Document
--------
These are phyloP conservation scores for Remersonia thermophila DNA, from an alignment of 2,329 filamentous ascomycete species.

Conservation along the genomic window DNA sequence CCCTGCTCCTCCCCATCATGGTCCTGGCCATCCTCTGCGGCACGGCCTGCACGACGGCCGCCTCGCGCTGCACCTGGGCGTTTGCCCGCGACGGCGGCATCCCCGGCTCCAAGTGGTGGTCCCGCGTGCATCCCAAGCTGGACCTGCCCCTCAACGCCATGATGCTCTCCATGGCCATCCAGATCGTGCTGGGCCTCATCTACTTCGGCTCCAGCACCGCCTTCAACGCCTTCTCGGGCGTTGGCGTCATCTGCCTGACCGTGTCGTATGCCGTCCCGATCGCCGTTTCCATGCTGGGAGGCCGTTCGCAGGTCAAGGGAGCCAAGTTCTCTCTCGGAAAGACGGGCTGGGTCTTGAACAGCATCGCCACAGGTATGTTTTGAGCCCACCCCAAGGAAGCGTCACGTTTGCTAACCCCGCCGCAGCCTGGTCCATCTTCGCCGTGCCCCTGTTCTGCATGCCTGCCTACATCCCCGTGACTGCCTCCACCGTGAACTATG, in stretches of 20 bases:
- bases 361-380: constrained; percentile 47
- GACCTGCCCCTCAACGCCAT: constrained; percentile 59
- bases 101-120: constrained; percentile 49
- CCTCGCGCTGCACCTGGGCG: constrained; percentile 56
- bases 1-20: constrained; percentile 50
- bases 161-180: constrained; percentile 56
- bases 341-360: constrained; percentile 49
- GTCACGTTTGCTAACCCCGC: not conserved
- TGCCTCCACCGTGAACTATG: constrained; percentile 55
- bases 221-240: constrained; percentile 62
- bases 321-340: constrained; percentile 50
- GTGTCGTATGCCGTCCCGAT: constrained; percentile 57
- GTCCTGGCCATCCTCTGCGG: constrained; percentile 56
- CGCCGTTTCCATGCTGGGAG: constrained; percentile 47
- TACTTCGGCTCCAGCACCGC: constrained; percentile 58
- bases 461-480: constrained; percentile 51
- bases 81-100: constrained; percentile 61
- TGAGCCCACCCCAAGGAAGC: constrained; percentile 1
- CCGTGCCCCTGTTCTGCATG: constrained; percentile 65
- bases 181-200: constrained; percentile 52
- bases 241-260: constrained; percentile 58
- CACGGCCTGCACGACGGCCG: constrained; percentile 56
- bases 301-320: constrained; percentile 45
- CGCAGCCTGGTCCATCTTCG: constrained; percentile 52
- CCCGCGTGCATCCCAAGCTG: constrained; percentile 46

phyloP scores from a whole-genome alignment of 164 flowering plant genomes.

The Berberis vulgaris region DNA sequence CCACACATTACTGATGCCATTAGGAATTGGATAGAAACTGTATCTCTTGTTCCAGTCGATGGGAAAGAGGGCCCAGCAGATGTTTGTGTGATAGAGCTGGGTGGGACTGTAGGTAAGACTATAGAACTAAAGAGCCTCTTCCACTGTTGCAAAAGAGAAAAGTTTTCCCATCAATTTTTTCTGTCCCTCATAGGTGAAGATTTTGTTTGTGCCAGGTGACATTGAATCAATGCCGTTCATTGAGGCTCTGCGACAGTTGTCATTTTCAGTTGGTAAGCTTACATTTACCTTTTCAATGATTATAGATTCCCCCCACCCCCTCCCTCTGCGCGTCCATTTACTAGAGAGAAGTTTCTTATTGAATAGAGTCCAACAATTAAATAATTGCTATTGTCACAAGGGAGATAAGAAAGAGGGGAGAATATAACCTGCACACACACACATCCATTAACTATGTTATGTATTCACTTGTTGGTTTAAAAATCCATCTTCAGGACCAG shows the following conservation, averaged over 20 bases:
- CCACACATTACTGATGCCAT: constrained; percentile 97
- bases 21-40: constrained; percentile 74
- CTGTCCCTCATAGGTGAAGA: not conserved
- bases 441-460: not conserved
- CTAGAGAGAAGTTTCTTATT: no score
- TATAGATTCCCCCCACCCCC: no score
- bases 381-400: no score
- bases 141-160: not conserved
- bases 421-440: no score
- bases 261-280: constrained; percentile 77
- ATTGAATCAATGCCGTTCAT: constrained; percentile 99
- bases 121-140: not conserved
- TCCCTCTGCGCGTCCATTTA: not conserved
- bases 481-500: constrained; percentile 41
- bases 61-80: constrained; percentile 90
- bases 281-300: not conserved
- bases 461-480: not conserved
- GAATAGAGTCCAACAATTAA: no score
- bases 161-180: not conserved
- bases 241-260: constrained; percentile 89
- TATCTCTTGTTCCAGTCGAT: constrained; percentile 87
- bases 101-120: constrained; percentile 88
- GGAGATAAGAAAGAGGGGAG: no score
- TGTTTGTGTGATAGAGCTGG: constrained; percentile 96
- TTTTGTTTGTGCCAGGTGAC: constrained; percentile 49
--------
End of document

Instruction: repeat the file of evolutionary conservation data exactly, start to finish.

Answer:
These are phyloP conservation scores for Remersonia thermophila DNA, from an alignment of 2,329 filamentous ascomycete species.

Conservation along the genomic window DNA sequence CCCTGCTCCTCCCCATCATGGTCCTGGCCATCCTCTGCGGCACGGCCTGCACGACGGCCGCCTCGCGCTGCACCTGGGCGTTTGCCCGCGACGGCGGCATCCCCGGCTCCAAGTGGTGGTCCCGCGTGCATCCCAAGCTGGACCTGCCCCTCAACGCCATGATGCTCTCCATGGCCATCCAGATCGTGCTGGGCCTCATCTACTTCGGCTCCAGCACCGCCTTCAACGCCTTCTCGGGCGTTGGCGTCATCTGCCTGACCGTGTCGTATGCCGTCCCGATCGCCGTTTCCATGCTGGGAGGCCGTTCGCAGGTCAAGGGAGCCAAGTTCTCTCTCGGAAAGACGGGCTGGGTCTTGAACAGCATCGCCACAGGTATGTTTTGAGCCCACCCCAAGGAAGCGTCACGTTTGCTAACCCCGCCGCAGCCTGGTCCATCTTCGCCGTGCCCCTGTTCTGCATGCCTGCCTACATCCCCGTGACTGCCTCCACCGTGAACTATG, in stretches of 20 bases:
- bases 361-380: constrained; percentile 47
- GACCTGCCCCTCAACGCCAT: constrained; percentile 59
- bases 101-120: constrained; percentile 49
- CCTCGCGCTGCACCTGGGCG: constrained; percentile 56
- bases 1-20: constrained; percentile 50
- bases 161-180: constrained; percentile 56
- bases 341-360: constrained; percentile 49
- GTCACGTTTGCTAACCCCGC: not conserved
- TGCCTCCACCGTGAACTATG: constrained; percentile 55
- bases 221-240: constrained; percentile 62
- bases 321-340: constrained; percentile 50
- GTGTCGTATGCCGTCCCGAT: constrained; percentile 57
- GTCCTGGCCATCCTCTGCGG: constrained; percentile 56
- CGCCGTTTCCATGCTGGGAG: constrained; percentile 47
- TACTTCGGCTCCAGCACCGC: constrained; percentile 58
- bases 461-480: constrained; percentile 51
- bases 81-100: constrained; percentile 61
- TGAGCCCACCCCAAGGAAGC: constrained; percentile 1
- CCGTGCCCCTGTTCTGCATG: constrained; percentile 65
- bases 181-200: constrained; percentile 52
- bases 241-260: constrained; percentile 58
- CACGGCCTGCACGACGGCCG: constrained; percentile 56
- bases 301-320: constrained; percentile 45
- CGCAGCCTGGTCCATCTTCG: constrained; percentile 52
- CCCGCGTGCATCCCAAGCTG: constrained; percentile 46

phyloP scores from a whole-genome alignment of 164 flowering plant genomes.

The Berberis vulgaris region DNA sequence CCACACATTACTGATGCCATTAGGAATTGGATAGAAACTGTATCTCTTGTTCCAGTCGATGGGAAAGAGGGCCCAGCAGATGTTTGTGTGATAGAGCTGGGTGGGACTGTAGGTAAGACTATAGAACTAAAGAGCCTCTTCCACTGTTGCAAAAGAGAAAAGTTTTCCCATCAATTTTTTCTGTCCCTCATAGGTGAAGATTTTGTTTGTGCCAGGTGACATTGAATCAATGCCGTTCATTGAGGCTCTGCGACAGTTGTCATTTTCAGTTGGTAAGCTTACATTTACCTTTTCAATGATTATAGATTCCCCCCACCCCCTCCCTCTGCGCGTCCATTTACTAGAGAGAAGTTTCTTATTGAATAGAGTCCAACAATTAAATAATTGCTATTGTCACAAGGGAGATAAGAAAGAGGGGAGAATATAACCTGCACACACACACATCCATTAACTATGTTATGTATTCACTTGTTGGTTTAAAAATCCATCTTCAGGACCAG shows the following conservation, averaged over 20 bases:
- CCACACATTACTGATGCCAT: constrained; percentile 97
- bases 21-40: constrained; percentile 74
- CTGTCCCTCATAGGTGAAGA: not conserved
- bases 441-460: not conserved
- CTAGAGAGAAGTTTCTTATT: no score
- TATAGATTCCCCCCACCCCC: no score
- bases 381-400: no score
- bases 141-160: not conserved
- bases 421-440: no score
- bases 261-280: constrained; percentile 77
- ATTGAATCAATGCCGTTCAT: constrained; percentile 99
- bases 121-140: not conserved
- TCCCTCTGCGCGTCCATTTA: not conserved
- bases 481-500: constrained; percentile 41
- bases 61-80: constrained; percentile 90
- bases 281-300: not conserved
- bases 461-480: not conserved
- GAATAGAGTCCAACAATTAA: no score
- bases 161-180: not conserved
- bases 241-260: constrained; percentile 89
- TATCTCTTGTTCCAGTCGAT: constrained; percentile 87
- bases 101-120: constrained; percentile 88
- GGAGATAAGAAAGAGGGGAG: no score
- TGTTTGTGTGATAGAGCTGG: constrained; percentile 96
- TTTTGTTTGTGCCAGGTGAC: constrained; percentile 49